Circus of Books was a key part of that collision. It is where I took his sister, who remains a close friend to this day, through the saloon-like doors to the XXX-rated section of the bookstore to show her VHS copies of adult titles to show her how popular Johnny Dawes really was to the world.

I shared that article with Rachel, and any of the photos she cared to use in her wonderful documentary.

It was also great to see her movie get the just accolades it deserved as it opened Outfest, the world’s most well-known LGBT film festival, and see her at later times at parties, particularly when porn directrix Chi Chi LaRue reopened the Circus of Books building as an adult boutique shop.

Now, Netflix and the producers are pushing Rachel’s masterpiece to get nominated for Best Documentary at the Academy Awards and other award shows, and it will deserve every honor it is bestowed.

Rachel’s movie does re-connect me with many old friends such as porn legend Jeff Stryker, behind-the-scenes Video 10 master Freddie Bercovitz, Chi Chi LaRue and many others. During the Outfest screening I got to hang out with fabulous star Vince Harrington, who as the drag diva Lana Luster, traversed with Mickey Skee as part of the Porn Brat Pack of the 1980s-’90s.

Lovely as usual, Vince and I talked more about what we are doing today, and how good we both look (for our age), rather than all the friends who are gone. Too many, too sad. We also talked about our mutual respect for Rachel and her film.

Rachel is now in a relationship with an amazing female-to-male trans adult performer Buck Angel, whom I knew years before ever first meeting Rachel. Buck, who considers himself bisexual, is also a sex-positive activist and civil rights leader.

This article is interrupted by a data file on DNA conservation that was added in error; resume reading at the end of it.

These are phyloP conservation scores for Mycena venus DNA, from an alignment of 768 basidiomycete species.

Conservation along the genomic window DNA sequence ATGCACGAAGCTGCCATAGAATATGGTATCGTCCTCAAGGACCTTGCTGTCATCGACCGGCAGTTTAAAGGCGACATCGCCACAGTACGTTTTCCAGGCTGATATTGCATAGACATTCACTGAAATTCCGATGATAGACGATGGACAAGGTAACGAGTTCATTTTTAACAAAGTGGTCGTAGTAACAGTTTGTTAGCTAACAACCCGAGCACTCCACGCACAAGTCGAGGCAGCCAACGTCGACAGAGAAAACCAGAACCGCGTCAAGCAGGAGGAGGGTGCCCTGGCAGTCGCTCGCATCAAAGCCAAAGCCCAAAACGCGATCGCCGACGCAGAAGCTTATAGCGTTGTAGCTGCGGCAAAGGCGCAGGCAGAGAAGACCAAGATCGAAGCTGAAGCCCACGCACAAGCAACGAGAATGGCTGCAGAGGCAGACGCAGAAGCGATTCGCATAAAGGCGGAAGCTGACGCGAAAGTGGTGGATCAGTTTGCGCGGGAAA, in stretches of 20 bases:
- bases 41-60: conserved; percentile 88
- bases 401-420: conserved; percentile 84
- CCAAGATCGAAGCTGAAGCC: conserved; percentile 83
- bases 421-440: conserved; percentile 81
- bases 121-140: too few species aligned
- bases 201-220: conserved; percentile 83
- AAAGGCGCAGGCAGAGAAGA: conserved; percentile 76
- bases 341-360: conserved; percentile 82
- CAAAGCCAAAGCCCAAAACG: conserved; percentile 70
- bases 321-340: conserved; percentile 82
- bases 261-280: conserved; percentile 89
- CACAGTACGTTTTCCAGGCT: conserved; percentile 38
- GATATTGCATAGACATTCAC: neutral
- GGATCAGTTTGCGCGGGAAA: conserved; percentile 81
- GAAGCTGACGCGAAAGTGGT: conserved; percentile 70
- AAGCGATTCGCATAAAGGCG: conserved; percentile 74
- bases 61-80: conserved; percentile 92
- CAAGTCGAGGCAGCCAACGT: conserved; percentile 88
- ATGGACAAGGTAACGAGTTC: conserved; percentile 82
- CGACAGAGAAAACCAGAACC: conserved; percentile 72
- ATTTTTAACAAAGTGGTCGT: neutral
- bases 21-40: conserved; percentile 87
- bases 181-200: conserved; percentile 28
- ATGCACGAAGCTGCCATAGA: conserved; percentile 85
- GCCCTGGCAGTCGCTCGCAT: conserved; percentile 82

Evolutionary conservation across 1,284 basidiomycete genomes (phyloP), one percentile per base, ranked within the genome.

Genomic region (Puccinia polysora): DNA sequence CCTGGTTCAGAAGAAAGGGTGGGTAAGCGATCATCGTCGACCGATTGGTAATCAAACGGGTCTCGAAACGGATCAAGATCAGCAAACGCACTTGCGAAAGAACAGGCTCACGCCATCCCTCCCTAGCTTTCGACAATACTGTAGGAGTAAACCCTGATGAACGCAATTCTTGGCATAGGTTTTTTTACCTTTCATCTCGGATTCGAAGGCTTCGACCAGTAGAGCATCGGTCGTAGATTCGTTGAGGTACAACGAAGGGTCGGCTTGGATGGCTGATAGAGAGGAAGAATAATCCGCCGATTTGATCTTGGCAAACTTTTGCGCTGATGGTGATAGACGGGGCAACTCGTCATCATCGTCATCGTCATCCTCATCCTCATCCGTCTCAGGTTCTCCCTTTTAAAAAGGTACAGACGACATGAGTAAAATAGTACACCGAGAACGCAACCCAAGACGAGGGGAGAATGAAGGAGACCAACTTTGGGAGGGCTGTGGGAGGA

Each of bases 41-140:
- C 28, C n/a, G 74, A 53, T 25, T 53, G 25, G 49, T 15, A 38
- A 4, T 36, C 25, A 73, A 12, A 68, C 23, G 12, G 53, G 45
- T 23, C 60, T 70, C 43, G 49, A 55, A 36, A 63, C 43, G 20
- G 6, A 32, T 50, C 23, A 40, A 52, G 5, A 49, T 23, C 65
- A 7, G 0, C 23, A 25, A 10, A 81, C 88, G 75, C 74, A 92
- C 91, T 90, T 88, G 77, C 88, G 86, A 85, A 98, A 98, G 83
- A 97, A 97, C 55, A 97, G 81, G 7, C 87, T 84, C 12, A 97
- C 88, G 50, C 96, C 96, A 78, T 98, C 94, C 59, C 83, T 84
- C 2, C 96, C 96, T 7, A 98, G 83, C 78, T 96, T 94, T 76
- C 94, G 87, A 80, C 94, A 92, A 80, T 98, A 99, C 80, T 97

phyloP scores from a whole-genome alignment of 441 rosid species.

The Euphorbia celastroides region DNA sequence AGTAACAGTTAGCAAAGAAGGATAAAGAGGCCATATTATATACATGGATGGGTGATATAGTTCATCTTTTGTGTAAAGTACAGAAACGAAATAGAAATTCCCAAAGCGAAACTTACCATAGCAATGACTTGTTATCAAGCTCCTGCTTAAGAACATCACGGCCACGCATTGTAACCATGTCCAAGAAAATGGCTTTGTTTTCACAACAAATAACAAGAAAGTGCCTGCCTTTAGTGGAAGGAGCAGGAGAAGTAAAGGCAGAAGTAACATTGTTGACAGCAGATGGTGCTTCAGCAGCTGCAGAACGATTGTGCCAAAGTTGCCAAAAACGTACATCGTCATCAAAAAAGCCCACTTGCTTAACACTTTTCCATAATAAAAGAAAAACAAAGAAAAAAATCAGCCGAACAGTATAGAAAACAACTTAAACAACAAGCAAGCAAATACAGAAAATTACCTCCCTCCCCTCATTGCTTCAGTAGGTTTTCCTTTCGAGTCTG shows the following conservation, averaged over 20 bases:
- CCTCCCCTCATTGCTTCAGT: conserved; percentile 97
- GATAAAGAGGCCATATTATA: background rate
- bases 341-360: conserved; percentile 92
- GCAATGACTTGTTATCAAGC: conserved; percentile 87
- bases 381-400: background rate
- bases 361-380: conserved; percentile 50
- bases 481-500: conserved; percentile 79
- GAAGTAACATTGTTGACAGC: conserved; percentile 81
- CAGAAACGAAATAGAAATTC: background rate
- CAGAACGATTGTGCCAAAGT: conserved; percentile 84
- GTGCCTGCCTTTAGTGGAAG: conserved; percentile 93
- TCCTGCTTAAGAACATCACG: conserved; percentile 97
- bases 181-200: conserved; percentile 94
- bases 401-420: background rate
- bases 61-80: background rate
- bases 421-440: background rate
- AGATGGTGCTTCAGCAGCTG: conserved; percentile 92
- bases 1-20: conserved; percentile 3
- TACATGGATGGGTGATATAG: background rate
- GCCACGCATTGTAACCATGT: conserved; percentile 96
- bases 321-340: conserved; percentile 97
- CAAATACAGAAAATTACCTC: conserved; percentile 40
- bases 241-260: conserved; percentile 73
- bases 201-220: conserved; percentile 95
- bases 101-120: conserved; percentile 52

Rachel and her family are overwhelmed with the response to the documentary. Even in the movie, Rachel’s mom Karen pooh-poohs her daughter’s questions and filming.

Rachel now says, “Well, my Mom is her usual ‘I’ll believe it when I see it’ self, always looking for the other shoe to fall, but its been just an amazing outpouring of love that we’ve received. Letters from all over the world, people telling us how much they appreciated the story in the film.”

Rachel herself is rather astounded.

“I’ve been amazed at how wide and mainstream the appreciation has been,” she says.

The documentary has opened a lot of possibilities for a future for Circus of Books stories, and even a more formalized book.

Having Rachel recount her family story and reveal her family secrets in such a raw way to the world, also caused me to re-open some tender, wonderful and painful memories, particularly of people who are long gone.

Going through the albums with her it was hard not to smile at the ridiculous photos and times when we took ourselves so seriously, and recall the beautiful people who no longer walk the planet. Some of those are in the documentary, particularly Brian with his crazy Dalmatian dog that I helped care for while Brian was dying in the hospital.

Rachel Mason (www.rachelmasonart.com) has 13 albums she has recorded, as well as sculpture, theater performances, multi-visual displays and artwork displayed throughout the world.

She will continue to do incredible work, no doubt, and I look forward to the next chapters of her art.

Interview with  Brian Sebastian, Mike Szymanski and Rachel Mason.